Not too long ago, a popular British showrunner suggested that America could really improve its television offerings if it would just do one simple thing: shorten its seasons.
That suggestion was not embraced too well by American television purists, who believe the 22-episode season is the golden calf we should all worship. But should it really be ignored?
In the United States, typical network television shows have more than 20 episodes. But in Britain, television viewers aren't surprised if shows go far less. In fact, "Doctor Who" -- with 12 episodes -- is considered an extended season there. The "shortened" season of "Torchwood" a few years back, with just five episodes, is actually more ordinary there than what Americans would thinks.
There's a reason why network television shows run so long: Advertisers. The American model, at least for the networks and basic cable, depend on commercials to not only support the programming, but turn a profit for the network as well. It's much easier to get a longer term ad buy if you have a bunch of episodes of a show -- meaning, the network can easier predict what kind of audience it will have in a timeslot for nearly half the year, and then be able to charge that.
Many British shows are produced through BBC, which unlike BBC America, is commercial free. There are no advertising contracts needed. The Brits support their shows through entertainment taxes, and thus there's no need to try and create as long a season as possible to stabilize audience for ad revenue.
But it's not like British television planned it that way. Shortened seasons make sense for BBC because it doesn't have the same production budget American shows do. It's not like producing 25 episodes of "Sherlock" is going to bring in hundreds of millions of dollars in ad revenue. Whether 10 million people tune in, or 25 people show up, the domestic revenue is the same, so BBC has to be a good steward of the people's money, and invest wisely.
That means smaller investments in programs.
No matter how Great Britain came to its television model, the fact is, people like Steven Moffat are right: American televisions seasons are far too long.
Think about "Battlestar Galactica." Many people look at the first season of the show as being its best. That season was just 13 episodes. But when Syfy decided to start giving it longer seasons -- more of the typical 20 episodes -- some could argue that quality slipped a little bit. Because there was a need to fill episode orders, some scripts that might have not made the cut otherwise were suddenly going in front of the cameras.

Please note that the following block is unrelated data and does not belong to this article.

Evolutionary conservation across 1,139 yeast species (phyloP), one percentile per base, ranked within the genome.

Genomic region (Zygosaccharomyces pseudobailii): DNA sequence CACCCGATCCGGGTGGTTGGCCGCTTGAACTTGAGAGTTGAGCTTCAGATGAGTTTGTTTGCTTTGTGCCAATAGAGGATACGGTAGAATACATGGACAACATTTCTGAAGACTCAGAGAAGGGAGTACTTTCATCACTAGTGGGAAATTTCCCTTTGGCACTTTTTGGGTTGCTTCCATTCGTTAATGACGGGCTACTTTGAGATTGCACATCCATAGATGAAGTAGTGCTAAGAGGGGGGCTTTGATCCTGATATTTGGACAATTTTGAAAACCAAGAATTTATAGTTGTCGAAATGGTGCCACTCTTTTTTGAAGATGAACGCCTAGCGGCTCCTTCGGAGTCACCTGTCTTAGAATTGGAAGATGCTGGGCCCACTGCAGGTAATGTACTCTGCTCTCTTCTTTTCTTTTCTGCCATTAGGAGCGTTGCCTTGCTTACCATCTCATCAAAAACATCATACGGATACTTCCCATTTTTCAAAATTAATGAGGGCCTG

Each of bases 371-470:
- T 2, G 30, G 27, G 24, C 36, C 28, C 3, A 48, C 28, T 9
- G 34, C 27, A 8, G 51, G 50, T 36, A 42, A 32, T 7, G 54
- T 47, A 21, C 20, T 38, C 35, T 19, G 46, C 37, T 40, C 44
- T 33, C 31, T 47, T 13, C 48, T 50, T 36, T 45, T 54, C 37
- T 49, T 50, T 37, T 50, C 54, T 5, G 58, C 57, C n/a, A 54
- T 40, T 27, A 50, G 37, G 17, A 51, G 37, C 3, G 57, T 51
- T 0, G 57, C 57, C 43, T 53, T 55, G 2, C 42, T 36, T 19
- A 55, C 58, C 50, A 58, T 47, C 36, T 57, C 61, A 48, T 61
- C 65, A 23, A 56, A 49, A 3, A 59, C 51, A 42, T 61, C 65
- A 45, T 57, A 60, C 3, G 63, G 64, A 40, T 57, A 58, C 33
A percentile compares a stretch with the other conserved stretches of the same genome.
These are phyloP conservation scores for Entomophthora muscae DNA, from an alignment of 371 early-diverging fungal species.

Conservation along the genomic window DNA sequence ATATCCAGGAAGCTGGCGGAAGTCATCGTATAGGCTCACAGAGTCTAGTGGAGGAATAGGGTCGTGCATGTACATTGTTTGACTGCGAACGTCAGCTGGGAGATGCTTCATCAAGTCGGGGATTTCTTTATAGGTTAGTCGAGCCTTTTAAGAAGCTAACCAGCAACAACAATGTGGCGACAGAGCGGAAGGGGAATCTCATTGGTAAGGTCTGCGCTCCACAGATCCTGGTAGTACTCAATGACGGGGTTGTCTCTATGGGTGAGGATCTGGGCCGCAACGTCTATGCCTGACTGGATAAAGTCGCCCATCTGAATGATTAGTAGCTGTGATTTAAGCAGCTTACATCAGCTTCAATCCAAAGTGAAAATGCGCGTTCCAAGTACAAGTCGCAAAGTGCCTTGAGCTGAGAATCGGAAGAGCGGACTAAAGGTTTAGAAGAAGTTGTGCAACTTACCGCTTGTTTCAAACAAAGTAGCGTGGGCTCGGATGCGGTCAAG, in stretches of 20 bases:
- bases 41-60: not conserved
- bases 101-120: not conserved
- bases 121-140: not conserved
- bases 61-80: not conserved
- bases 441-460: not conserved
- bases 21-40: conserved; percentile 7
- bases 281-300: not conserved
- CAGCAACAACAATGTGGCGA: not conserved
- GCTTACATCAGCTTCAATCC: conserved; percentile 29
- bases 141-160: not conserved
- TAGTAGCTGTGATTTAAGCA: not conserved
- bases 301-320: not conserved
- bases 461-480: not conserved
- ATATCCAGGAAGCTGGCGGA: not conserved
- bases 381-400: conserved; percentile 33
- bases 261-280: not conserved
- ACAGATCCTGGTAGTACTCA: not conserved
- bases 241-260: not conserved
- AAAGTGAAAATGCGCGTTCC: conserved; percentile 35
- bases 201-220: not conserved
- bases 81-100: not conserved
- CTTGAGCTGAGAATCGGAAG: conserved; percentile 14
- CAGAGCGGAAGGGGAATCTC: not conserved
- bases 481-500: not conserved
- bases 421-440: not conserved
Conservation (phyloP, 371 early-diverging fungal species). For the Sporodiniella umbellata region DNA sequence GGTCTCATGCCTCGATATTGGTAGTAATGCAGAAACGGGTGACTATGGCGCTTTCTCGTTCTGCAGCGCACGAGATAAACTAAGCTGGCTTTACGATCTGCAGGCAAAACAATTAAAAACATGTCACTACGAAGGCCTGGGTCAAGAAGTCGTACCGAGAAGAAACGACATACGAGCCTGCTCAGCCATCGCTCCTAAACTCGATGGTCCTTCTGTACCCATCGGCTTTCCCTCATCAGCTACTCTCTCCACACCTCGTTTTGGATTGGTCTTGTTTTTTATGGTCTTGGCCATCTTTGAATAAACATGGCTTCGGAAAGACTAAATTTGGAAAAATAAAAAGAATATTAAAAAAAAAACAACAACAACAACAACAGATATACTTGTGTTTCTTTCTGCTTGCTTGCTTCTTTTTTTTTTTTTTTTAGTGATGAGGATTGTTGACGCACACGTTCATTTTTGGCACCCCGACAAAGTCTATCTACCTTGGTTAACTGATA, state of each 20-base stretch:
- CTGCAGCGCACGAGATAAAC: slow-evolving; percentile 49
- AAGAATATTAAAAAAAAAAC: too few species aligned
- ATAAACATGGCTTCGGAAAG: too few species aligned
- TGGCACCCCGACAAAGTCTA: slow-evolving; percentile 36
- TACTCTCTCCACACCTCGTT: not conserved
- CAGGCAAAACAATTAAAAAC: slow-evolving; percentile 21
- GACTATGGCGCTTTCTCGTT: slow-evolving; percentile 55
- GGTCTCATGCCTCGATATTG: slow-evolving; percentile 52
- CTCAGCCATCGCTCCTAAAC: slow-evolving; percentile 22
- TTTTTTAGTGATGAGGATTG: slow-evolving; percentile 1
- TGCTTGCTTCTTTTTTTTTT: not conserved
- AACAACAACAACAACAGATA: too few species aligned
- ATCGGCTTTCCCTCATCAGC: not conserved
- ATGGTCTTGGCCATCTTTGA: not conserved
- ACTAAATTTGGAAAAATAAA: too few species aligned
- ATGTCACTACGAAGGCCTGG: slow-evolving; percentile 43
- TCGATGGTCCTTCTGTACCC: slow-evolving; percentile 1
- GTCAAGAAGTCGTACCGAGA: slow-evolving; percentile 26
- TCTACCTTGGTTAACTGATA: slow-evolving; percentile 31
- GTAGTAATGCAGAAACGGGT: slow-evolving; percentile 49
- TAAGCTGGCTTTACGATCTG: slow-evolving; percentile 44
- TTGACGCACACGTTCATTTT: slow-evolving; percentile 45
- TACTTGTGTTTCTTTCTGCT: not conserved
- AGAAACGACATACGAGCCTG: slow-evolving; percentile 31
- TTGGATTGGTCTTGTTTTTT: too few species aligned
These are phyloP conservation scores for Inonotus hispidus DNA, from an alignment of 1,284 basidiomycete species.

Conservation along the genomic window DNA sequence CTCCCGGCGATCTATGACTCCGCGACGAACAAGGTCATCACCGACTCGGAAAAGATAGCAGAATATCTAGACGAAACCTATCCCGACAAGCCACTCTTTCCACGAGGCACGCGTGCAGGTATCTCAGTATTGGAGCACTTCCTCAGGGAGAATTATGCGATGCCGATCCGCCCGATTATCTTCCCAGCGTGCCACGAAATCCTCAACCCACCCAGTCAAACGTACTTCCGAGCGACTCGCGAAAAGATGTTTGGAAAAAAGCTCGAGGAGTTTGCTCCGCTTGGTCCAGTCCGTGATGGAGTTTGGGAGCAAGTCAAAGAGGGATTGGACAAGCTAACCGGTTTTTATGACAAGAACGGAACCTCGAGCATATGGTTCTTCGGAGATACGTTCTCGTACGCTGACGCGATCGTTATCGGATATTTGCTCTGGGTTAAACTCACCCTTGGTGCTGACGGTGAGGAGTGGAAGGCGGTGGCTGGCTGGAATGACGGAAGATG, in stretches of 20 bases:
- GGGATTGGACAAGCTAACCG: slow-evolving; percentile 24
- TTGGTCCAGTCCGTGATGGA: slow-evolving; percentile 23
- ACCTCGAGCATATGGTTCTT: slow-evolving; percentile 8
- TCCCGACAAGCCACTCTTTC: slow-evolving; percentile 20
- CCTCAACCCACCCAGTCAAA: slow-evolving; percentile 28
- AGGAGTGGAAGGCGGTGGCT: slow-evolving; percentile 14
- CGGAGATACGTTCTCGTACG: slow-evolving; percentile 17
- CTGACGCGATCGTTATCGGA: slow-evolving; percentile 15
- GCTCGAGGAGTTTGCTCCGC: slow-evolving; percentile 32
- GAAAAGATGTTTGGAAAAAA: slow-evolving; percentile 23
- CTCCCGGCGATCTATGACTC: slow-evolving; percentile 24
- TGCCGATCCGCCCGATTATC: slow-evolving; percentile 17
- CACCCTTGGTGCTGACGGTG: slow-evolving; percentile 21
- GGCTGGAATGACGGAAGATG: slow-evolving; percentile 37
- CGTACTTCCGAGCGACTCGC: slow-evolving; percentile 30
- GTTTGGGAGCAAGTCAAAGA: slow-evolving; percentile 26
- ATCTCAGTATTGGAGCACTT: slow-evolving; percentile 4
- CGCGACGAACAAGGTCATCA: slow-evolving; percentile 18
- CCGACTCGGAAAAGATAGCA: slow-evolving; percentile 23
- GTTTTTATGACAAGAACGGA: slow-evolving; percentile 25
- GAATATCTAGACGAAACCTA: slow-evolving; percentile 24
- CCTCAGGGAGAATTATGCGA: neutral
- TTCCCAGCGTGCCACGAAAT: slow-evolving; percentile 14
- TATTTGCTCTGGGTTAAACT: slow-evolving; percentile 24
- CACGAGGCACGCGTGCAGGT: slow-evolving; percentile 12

It's almost like what expansion has done to baseball. Players who probably should've had a full career in the Minor Leagues are suddenly playing on the big league level against the likes of C.C. Sabathia and David Ortiz. You have a lot of slots to fill, but a limited supply of talent.
Having 20 or more episodes is a lot of slots to fill, but not always a large enough supply of quality to fill it.
Look at American shows that receive critical acclaim and awards. They are all on cable, where seasons are shortened, and shows like "Mad Men" and "Breaking Bad" will air whenever the cable channel feels like airing it. Maybe this year, maybe next year.
Networks have been unhappy about all the attention paid to cable television that the Emmys almost didn't have a television home this past year. To the networks, it had become more of an advertisement of what's on cable, and not on places like CBS, NBC, ABC and Fox. Yet, the networks just can't acknowledge the fact that maybe it's time to re-examine the business model -- that is, if quality really does tie into revenue.
And that's why networks won't change. Big money shows are not necessarily ones of the best quality. Oscar has proven again and again that the greatest quality does not equal popularity. In fact, many times, the opposite is true.
Cable channels have limited budget, since there aren't as many ad dollars floating around for them as there are in the networks. That's why they had shortened seasons to begin with. But with more time for the writers to focus on great stories, and telling them right, it's no wonder that networks are trying to be more like cable in terms of quality, but just can't hit the mark -- because they are ordering far too many episodes.
Maybe that model will indeed change someday. But it won't happen anytime soon if audiences reward garbage with their viewership, and leave quality shows in the dust.
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